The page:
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Egypt Offers Advice on US Response - 2001-09-16

While the United States has been receiving condolences and support from around the world following Tuesday's terrorist attacks, it is also getting some advice and warnings regarding how it should respond.

Egyptian President Hosni Mubarak says he would support the United States for "very tough action" in response to Tuesday's terrorist attacks in the United States.

Mr. Mubarak told NBC news Sunday that "punishing those who committed the crime is a must, and revenge should be very well calculated." However, he warned, there should not be a jump to conclusions regarding who may be responsible.

The Egyptian president said, once the investigation produces a positive identification of the attackers, Egypt would stand behind the United States.

Mostapha el-Fekki, is a member of the Egyptian parliament and deputy of the Foreign Committee which handles international relations. He is also a former Egyptian ambassador to Vienna.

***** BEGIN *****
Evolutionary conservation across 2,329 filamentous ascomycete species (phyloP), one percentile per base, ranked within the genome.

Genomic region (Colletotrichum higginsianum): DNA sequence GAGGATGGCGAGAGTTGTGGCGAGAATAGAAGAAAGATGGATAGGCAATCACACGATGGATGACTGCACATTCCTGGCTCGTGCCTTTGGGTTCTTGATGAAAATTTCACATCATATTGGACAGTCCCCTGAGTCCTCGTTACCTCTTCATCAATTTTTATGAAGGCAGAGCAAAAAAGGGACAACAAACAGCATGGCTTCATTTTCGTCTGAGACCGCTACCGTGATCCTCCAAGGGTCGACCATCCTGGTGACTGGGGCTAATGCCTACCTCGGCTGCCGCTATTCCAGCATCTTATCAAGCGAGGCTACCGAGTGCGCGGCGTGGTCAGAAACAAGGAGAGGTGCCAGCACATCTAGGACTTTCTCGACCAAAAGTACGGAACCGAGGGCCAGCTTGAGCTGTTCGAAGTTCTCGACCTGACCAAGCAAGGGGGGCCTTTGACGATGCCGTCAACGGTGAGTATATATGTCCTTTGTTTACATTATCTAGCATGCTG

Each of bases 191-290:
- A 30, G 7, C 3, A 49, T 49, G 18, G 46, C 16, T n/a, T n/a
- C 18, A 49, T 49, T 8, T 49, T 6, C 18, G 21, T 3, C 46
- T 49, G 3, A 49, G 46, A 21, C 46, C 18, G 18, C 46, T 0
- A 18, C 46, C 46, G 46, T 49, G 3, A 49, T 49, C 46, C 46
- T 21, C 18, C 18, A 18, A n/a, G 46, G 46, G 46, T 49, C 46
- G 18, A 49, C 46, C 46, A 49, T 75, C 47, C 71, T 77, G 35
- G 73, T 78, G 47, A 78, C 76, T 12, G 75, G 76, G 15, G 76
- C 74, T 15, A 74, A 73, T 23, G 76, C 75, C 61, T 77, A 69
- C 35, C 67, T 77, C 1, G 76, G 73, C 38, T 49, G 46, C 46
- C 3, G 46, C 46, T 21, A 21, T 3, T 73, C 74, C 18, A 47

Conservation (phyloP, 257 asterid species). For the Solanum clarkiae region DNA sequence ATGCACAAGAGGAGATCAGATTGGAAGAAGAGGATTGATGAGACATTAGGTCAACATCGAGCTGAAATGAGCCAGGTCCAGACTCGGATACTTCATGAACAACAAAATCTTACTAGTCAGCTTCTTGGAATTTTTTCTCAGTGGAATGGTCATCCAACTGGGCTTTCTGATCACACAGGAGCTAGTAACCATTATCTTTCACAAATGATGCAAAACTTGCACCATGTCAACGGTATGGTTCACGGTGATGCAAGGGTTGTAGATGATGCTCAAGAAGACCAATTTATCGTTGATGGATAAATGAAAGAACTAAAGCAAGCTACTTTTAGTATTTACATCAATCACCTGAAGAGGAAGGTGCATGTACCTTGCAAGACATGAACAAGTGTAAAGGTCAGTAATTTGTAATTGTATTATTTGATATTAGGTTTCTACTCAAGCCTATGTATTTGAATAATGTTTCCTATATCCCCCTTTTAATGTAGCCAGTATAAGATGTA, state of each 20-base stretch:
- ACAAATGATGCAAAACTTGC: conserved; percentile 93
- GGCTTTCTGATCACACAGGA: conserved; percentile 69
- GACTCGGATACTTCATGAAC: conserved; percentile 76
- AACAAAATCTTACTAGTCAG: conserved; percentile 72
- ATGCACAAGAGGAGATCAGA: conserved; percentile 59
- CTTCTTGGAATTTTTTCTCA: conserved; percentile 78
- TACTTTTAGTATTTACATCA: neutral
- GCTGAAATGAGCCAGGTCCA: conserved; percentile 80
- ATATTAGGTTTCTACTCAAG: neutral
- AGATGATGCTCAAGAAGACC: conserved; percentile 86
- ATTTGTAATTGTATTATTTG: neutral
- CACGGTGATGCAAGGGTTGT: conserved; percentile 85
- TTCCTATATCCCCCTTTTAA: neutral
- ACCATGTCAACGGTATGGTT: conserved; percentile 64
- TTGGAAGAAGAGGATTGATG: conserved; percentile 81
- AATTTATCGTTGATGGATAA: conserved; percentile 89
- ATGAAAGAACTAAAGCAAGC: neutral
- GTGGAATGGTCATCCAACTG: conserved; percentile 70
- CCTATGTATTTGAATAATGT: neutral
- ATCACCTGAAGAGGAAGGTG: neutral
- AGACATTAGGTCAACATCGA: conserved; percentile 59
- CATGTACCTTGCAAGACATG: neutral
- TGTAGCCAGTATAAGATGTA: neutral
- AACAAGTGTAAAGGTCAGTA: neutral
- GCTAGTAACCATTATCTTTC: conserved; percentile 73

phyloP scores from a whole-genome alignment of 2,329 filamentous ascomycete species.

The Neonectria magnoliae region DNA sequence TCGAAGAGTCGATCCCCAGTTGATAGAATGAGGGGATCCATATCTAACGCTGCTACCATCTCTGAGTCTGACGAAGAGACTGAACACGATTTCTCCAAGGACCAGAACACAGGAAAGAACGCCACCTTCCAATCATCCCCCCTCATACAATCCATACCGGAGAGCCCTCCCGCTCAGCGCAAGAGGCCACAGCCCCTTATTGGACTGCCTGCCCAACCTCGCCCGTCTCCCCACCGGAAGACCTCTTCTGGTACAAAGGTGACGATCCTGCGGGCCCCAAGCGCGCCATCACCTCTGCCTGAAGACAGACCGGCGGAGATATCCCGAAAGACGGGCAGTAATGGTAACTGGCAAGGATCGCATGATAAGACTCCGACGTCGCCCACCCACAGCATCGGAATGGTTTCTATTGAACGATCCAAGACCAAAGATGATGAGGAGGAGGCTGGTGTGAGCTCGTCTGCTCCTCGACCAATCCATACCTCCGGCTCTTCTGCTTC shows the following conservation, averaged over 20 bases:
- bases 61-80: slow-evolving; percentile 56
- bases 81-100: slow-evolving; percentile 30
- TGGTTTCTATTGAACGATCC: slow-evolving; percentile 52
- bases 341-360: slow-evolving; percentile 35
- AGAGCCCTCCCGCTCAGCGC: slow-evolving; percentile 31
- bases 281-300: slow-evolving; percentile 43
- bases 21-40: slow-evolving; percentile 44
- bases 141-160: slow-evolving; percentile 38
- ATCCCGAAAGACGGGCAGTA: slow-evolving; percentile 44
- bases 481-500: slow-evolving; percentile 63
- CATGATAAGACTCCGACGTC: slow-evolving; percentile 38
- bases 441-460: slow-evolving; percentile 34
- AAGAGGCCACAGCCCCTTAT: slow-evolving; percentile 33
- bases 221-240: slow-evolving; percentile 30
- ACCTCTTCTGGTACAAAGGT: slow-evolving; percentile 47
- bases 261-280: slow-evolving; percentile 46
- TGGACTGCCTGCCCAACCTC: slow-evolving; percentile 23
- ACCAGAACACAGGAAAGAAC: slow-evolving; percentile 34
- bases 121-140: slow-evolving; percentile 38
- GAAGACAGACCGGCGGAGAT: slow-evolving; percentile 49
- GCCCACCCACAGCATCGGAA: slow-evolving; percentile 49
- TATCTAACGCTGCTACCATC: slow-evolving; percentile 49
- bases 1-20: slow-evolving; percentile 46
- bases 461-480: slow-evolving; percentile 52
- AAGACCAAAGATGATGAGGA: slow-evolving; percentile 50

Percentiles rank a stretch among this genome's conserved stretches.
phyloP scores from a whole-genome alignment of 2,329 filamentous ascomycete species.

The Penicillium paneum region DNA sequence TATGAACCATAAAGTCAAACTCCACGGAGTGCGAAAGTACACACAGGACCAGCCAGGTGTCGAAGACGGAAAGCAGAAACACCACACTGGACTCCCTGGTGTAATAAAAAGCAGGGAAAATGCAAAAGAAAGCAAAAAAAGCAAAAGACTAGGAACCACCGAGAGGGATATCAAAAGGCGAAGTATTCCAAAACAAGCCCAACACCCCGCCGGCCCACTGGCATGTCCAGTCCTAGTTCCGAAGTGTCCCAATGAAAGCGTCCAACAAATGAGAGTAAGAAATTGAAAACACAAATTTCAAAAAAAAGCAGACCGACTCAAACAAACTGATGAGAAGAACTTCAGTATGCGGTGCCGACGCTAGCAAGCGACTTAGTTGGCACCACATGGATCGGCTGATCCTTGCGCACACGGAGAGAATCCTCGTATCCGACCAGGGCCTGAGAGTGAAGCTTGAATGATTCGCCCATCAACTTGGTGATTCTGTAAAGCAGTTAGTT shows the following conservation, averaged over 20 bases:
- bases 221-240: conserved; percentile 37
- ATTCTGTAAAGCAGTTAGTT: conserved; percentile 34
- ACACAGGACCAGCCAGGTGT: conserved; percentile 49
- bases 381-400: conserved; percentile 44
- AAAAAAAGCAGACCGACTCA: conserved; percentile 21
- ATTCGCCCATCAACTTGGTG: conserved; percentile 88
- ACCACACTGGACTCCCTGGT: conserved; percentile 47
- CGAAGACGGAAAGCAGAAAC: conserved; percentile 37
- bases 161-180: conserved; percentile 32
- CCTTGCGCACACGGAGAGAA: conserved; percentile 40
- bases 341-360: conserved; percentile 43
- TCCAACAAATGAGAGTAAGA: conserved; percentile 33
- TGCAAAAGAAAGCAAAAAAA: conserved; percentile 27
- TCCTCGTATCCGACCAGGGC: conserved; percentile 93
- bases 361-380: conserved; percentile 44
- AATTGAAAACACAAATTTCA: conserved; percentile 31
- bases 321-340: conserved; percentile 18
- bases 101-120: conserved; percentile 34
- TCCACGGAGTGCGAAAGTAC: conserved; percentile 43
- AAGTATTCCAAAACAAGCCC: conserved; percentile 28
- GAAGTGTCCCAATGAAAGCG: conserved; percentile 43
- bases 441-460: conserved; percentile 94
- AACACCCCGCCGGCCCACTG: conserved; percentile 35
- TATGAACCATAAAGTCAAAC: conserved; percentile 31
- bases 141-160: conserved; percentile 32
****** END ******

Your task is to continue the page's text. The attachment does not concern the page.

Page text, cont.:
He has his own warning for the United States regarding any use of force in response to the terrorist attacks. Mr. el-Fekki says the United States must first secure international approval.

"International legality," he says, "is very important, or it would be taken as an excuse, or justification, to avenge under the umbrella of confronting terrorism, even though," he says, "the goal is noble, which is saving humanity from a dark danger that threatens it."

In the meantime, five days after Tuesday's terror, the militant Shiite Muslim group, Hezbollah, made its first public statements regarding the attack.

In a statement faxed to the Associated Press, the group said it regretted the loss of innocent lives, but said the reason for this level of hate was what it called Washington's oppressive polices all over the world.

The group warned Washington against taking advantage of Tuesday's attacks to inflict what it termed aggression and terrorism under the pretext of fighting it.

Hezbollah was backed by Iran during a guerrilla war against Israeli forces occupying southern Lebanon, until Israel's withdrawal last year.

The U.S. State Department lists Hezbollah as a terrorist group suspected of masterminding a series of bombings and kidnappings during Lebanon's 15-year civil war, which began in 1975.